July 30, 2015 report
New polymer able to store energy at higher temperatures
(Phys.org)—A team of researchers at the Pennsylvania State University has created a new polymer that is able to store energy at higher temperatures than conventional polymers without breaking down. In their paper published in the journal Nature, the team describes how they created the polymer and why they believe it could be useful in many products. Harry Ploehn with the University of South Carolina offers a brief history of polymers created for use in electronics, in a News & Views piece in the same journal issue, and describes the work done by the team on this new effort—he also offers an opinion on the prospects for the newly development polymer.
As Ploehn notes, dielectric capacitors are used in wide variety of applications that require holding onto a charge and then offering a short burst of power when needed. In many applications dielectrics are made of polymers (because they are light, relatively easy to make and because defects can be easily controlled), but there are still some areas where they cannot be used because they cannot function correctly under temperature extremes—that prevents their use inside car engines, for example. In this new effort, the researchers have taken a new approach to creating a polymer that allows for use in extremely hot applications.
The new polymer was created by the team by adding nanometer-scale sheets of boron nitride to a conventional polymer, which testing showed increased its energy density by 400 percent (which means capacitors made using it could be smaller and thus lighter). And testing also showed the newly improved polymer was able to remain stable at temperatures as high as 300°C, and was able to withstand rigorous bending.
One drawback of the new polymer is that because it requires an extra step, its production costs would be higher than for conventional dielectric polymer capacitors, and there are also still questions about how easy it would be to prevent defects and whether it will stand up to long term wear and tear. If it proves to be resilient and a way can be found to drive down costs, it is likely, Ploehn believes, that the new polymer will have a bright future in applications ranging from hybrid cars to aerospace systems.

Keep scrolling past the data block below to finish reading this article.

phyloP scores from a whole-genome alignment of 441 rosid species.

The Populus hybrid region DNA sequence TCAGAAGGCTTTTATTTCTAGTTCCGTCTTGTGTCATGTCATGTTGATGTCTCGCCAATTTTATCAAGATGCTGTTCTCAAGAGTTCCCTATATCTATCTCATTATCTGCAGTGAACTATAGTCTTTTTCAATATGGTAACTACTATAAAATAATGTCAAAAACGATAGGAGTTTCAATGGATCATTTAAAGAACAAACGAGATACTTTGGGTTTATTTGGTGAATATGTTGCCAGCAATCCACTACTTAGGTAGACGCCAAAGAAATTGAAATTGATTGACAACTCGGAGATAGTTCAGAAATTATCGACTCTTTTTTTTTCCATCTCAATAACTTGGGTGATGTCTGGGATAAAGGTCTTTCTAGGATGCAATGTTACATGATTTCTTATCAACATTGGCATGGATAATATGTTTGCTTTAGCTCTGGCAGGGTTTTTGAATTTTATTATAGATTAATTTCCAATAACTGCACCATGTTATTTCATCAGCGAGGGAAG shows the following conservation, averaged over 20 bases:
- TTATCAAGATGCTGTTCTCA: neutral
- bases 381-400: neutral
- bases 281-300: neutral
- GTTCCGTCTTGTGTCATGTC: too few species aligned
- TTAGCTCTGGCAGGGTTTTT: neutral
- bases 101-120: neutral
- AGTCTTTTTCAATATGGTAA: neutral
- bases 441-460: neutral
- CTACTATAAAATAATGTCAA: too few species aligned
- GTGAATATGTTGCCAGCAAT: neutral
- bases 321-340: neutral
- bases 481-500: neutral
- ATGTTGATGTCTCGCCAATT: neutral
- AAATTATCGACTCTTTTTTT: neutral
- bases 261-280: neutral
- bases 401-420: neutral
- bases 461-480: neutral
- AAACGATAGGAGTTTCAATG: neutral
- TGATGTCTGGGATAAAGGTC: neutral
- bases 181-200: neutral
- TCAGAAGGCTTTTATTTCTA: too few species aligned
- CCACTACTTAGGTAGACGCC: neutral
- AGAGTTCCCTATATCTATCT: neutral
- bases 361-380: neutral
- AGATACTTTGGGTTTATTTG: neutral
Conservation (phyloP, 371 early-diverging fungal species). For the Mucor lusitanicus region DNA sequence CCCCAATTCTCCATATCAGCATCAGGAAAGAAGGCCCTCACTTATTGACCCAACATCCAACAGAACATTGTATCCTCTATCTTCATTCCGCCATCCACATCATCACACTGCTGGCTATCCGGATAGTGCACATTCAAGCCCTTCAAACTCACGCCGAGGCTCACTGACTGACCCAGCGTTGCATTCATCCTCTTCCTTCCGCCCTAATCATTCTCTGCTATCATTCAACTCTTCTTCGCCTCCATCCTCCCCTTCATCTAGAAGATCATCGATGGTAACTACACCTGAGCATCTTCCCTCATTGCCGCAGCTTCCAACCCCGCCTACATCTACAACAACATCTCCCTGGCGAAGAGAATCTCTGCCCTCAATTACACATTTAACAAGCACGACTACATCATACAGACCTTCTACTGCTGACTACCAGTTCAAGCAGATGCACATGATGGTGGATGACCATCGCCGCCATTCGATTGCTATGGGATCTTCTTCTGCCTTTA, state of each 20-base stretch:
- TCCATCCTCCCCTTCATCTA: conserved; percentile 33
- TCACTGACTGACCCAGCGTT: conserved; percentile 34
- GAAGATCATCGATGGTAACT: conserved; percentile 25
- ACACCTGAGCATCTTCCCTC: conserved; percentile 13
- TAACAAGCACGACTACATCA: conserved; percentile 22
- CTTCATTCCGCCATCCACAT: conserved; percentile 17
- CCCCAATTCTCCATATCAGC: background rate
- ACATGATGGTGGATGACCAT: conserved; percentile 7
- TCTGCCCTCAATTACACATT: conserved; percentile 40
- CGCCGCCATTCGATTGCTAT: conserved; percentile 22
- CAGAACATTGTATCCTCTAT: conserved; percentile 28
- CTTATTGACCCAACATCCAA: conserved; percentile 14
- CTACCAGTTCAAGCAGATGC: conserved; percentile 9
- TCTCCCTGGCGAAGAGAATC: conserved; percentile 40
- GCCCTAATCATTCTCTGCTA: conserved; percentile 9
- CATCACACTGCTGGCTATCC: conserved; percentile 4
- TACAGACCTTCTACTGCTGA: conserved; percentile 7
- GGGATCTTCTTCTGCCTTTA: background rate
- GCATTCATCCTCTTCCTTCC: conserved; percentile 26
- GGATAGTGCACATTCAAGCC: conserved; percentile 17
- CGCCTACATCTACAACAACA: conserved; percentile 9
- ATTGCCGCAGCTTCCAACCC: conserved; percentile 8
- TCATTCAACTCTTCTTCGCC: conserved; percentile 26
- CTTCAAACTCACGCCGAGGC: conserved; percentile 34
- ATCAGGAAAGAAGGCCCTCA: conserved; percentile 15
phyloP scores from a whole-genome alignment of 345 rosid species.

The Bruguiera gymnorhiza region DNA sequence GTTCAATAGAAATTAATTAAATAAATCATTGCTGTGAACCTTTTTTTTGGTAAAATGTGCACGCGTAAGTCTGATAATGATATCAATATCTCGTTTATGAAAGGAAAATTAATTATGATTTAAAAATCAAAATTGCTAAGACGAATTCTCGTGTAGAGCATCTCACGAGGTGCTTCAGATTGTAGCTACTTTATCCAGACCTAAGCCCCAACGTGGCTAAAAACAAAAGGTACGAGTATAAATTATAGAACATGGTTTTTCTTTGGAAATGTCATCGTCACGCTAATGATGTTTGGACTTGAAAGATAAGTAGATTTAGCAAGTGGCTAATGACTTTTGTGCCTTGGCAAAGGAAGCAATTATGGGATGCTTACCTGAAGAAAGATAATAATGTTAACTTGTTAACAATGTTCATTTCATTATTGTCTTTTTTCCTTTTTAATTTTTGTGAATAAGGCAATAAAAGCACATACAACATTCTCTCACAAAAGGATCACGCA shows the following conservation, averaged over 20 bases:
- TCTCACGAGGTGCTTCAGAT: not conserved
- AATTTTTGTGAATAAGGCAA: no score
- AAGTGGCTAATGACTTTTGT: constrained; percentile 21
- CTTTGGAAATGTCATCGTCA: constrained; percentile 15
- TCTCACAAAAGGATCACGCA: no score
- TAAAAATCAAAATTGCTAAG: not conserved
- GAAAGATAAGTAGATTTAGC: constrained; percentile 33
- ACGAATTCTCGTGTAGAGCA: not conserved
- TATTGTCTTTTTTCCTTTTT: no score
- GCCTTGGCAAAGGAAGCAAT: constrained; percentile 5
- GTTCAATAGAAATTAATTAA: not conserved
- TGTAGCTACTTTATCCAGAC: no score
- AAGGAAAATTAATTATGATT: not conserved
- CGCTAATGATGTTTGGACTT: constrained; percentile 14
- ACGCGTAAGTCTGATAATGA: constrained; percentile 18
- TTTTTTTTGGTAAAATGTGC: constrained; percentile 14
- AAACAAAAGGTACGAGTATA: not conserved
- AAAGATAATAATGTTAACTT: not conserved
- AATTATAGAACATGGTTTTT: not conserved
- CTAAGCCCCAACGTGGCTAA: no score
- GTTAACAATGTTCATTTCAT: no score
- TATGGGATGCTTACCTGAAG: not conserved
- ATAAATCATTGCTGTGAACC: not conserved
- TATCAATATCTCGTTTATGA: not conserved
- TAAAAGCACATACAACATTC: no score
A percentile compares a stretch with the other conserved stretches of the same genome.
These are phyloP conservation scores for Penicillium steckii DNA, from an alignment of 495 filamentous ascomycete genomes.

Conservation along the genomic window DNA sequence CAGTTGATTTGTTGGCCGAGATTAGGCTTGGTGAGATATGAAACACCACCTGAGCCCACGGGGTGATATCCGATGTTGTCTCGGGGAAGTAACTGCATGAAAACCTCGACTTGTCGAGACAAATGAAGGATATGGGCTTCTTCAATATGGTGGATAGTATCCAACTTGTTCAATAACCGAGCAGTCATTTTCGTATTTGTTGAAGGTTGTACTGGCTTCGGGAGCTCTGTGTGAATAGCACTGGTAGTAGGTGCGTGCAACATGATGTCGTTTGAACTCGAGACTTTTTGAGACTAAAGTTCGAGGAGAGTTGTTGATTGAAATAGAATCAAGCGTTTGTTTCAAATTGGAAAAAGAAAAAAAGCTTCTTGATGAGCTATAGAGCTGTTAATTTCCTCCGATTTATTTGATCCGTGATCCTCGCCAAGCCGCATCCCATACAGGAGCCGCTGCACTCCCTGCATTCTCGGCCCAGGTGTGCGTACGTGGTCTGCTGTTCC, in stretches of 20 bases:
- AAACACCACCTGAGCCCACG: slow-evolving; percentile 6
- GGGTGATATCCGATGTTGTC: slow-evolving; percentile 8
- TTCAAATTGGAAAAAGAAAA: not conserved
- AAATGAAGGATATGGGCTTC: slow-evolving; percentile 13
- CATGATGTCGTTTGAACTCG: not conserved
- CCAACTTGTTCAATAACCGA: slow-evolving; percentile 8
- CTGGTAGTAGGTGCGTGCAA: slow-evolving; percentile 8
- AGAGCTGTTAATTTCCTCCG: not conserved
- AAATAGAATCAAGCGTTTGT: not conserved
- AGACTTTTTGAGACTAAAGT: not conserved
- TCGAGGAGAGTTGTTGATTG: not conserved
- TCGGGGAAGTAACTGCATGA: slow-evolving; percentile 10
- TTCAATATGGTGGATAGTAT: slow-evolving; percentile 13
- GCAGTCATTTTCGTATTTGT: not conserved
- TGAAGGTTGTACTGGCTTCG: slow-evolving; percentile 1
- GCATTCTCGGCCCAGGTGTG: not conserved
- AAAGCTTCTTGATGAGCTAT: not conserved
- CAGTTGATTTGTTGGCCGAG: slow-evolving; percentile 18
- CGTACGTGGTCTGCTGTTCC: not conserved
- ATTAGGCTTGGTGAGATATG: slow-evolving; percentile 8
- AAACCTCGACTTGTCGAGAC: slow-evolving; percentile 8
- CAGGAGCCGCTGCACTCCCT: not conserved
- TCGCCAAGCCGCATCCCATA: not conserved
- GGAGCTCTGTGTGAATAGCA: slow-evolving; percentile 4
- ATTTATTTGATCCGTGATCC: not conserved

Dielectric materials, which store energy electrostatically, are ubiquitous in advanced electronics and electric power systems. Compared to their ceramic counterparts, polymer dielectrics have higher breakdown strengths and greater reliability, are scalable, lightweight and can be shaped into intricate configurations, and are therefore an ideal choice for many power electronics, power conditioning, and pulsed power applications. However, polymer dielectrics are limited to relatively low working temperatures, and thus fail to meet the rising demand for electricity under the extreme conditions present in applications such as hybrid and electric vehicles, aerospace power electronics, and underground oil and gas exploration. Here we describe crosslinked polymer nanocomposites that contain boron nitride nanosheets, the dielectric properties of which are stable over a broad temperature and frequency range. The nanocomposites have outstanding high-voltage capacitive energy storage capabilities at record temperatures (a Weibull breakdown strength of 403 megavolts per metre and a discharged energy density of 1.8 joules per cubic centimetre at 250 degrees Celsius). Their electrical conduction is several orders of magnitude lower than that of existing polymers and their high operating temperatures are attributed to greatly improved thermal conductivity, owing to the presence of the boron nitride nanosheets, which improve heat dissipation compared to pristine polymers (which are inherently susceptible to thermal runaway). Moreover, the polymer nanocomposites are lightweight, photopatternable and mechanically flexible, and have been demonstrated to preserve excellent dielectric and capacitive performance after intensive bending cycles. These findings enable broader applications of organic materials in high-temperature electronics and energy storage devices.
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